After winning the 2011 Nationwide Series championship, Ricky Stenhouse Jr. cruised into the 2012 season as the favorite.

Of course, there was no guarantee that he would repeat. But that was Stenhouse’s plan – plus some.

“Consecutive championships are really cool, especially after having a Rookie of the Year [title] in 2010 and following up with a championship last year,” Stenhouse said after winning the championship for the second straight time. “Last year, we felt we did a good-enough job to win the championship, obviously, but we wanted to accomplish more this year. We wanted to win more races, be in contention to win more, and that is what we did.

“I feel like this one was more special than the last one just because it felt like we performed a lot better and we gave up some points when we probably didn’t need to, but it all worked out.”

Stenhouse’s 2012 totals improved on 2011. He won six times (versus two) and scored 19 top fives (versus 16).

Stenhouse led the series points from race 8 through race 11. Then, after trailing Elliott Sadler for much of the rest of the season, he rallied to lead over the final three events.

He won races at Las Vegas, Texas, Iowa, Atlanta, Chicago and Kansas.

“We started the season out looking forward to running up front each week and going for a championship, and when it is all said and done, looking at that trophy is what it is all about,” Stenhouse said. “Seeing my guys happy shows that a lot of people’s hard work paid off.”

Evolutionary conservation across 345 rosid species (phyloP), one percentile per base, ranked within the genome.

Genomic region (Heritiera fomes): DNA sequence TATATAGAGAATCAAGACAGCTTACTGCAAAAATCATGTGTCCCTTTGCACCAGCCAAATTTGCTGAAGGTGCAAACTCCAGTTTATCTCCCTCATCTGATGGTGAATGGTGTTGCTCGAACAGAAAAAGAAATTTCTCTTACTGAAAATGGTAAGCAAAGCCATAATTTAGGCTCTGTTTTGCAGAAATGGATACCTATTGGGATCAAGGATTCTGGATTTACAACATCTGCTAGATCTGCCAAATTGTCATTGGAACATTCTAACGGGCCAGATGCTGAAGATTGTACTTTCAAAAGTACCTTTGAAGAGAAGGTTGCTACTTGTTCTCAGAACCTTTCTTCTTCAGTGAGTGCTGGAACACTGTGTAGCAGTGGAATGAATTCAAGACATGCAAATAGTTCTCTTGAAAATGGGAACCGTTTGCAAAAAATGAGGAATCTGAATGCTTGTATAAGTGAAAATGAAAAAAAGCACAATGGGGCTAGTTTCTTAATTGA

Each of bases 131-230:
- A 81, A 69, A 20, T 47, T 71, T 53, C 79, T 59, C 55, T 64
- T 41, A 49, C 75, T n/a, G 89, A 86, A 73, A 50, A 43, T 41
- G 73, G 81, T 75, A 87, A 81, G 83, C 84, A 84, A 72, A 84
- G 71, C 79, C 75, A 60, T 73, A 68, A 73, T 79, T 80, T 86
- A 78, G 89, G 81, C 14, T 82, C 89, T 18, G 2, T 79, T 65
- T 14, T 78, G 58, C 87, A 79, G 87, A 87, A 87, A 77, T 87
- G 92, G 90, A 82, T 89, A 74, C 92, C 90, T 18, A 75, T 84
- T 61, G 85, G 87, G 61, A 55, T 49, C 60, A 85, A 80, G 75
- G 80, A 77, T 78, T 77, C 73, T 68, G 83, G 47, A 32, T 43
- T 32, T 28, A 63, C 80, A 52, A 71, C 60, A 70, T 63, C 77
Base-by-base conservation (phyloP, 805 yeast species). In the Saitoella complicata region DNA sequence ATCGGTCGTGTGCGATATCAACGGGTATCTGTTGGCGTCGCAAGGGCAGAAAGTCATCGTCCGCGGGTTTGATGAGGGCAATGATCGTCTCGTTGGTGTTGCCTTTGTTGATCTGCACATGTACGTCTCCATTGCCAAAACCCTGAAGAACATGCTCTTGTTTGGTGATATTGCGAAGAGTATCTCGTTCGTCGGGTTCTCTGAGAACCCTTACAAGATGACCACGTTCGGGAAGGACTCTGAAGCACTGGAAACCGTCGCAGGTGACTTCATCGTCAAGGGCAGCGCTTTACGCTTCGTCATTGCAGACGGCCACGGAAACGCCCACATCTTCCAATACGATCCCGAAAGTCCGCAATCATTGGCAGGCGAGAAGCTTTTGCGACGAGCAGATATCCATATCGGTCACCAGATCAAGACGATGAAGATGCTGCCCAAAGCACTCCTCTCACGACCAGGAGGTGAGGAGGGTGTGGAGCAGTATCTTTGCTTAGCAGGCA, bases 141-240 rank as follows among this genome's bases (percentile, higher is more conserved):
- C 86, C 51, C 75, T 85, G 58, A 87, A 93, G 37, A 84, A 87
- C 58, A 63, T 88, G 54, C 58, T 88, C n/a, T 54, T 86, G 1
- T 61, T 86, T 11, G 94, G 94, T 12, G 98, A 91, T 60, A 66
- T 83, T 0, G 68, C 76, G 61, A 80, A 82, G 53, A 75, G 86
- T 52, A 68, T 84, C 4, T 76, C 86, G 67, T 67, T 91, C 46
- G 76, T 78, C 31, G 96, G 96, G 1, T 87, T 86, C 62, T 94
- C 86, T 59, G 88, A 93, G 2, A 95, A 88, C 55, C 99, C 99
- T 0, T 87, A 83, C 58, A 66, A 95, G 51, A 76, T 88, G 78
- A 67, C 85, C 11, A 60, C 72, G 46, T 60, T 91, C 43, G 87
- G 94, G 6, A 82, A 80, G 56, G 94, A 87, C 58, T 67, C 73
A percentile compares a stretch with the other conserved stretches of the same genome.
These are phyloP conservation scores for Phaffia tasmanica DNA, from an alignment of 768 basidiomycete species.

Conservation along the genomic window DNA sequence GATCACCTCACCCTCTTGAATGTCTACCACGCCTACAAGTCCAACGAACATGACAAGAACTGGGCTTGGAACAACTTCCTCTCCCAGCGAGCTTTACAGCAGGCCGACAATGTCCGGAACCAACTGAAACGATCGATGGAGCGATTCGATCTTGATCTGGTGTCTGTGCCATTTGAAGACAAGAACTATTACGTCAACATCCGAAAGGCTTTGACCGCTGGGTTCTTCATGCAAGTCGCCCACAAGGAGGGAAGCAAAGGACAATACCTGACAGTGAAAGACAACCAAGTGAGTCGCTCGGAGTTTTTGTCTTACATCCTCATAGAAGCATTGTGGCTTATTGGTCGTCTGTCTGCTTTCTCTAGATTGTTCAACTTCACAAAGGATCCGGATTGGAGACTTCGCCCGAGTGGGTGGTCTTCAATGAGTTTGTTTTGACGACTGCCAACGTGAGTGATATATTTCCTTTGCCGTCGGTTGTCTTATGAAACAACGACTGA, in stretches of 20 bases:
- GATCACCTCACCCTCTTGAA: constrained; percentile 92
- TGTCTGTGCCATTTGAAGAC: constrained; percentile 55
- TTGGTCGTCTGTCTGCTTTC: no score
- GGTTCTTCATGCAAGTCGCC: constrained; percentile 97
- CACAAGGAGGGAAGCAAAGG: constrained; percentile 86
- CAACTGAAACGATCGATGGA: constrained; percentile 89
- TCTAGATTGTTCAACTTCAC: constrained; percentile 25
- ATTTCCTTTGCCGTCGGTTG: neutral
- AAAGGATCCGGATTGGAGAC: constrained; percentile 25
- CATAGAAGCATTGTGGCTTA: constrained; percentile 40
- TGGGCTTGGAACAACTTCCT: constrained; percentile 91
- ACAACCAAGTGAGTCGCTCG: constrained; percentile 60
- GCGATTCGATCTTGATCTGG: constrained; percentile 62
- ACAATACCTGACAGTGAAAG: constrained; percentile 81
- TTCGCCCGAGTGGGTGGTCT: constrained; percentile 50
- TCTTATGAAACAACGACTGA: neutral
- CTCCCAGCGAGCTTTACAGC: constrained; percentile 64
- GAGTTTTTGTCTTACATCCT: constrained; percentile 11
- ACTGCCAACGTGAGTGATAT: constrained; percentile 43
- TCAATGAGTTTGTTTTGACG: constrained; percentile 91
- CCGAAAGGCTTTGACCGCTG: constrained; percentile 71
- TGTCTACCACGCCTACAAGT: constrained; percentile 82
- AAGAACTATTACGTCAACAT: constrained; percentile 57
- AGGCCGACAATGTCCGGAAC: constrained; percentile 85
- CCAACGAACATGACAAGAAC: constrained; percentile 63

Stenhouse gets a big bonus – he moves up to the Sprint Cup Series full time next year, replacing Matt Kenseth in the Roush Fenway Racing No. 17 Fords.

His No. 1 target is working on patience, Stenhouse said.

“I still don’t have the patience I need,” he said. “I like to drive hard every lap. I like to give the fans something to talk about. That is the way I have always driven. In sprint cars, we either won or had spectacular crashes. It was always fun because the fans were always talking about us, one way or another. That is the way I drive. The patience I have learned the last couple years is definitely better than 2010, but it still needs to get better.”

Aggressive driving cost Stenhouse early in his career, as team owner Jack Roush eventually benched him after a series of crashes. Roush gave him another shot, however, and the results have been great.

“A lot of owners could have very easily given up,” Stenhouse said. “If I was an owner. I probably would have given up. It was difficult at the start, but Jack believed in what I could do. … There are a lot of good things that came out of it. He is a great owner to work with. We have a lot of fun together. I feel like he is family in the sense that he loves my Dad – I think he likes my Dad more than he likes me. They are always up to something. If it isn’t coming from Jack, it is coming from Dad, and then they talk and it is coming from both.”

Mike Hembree is NASCAR Editor for SPEED.com and has been covering motorsports for 30 years. He is a six-time winner of the National Motorsports Press Association Writer of the Year Award.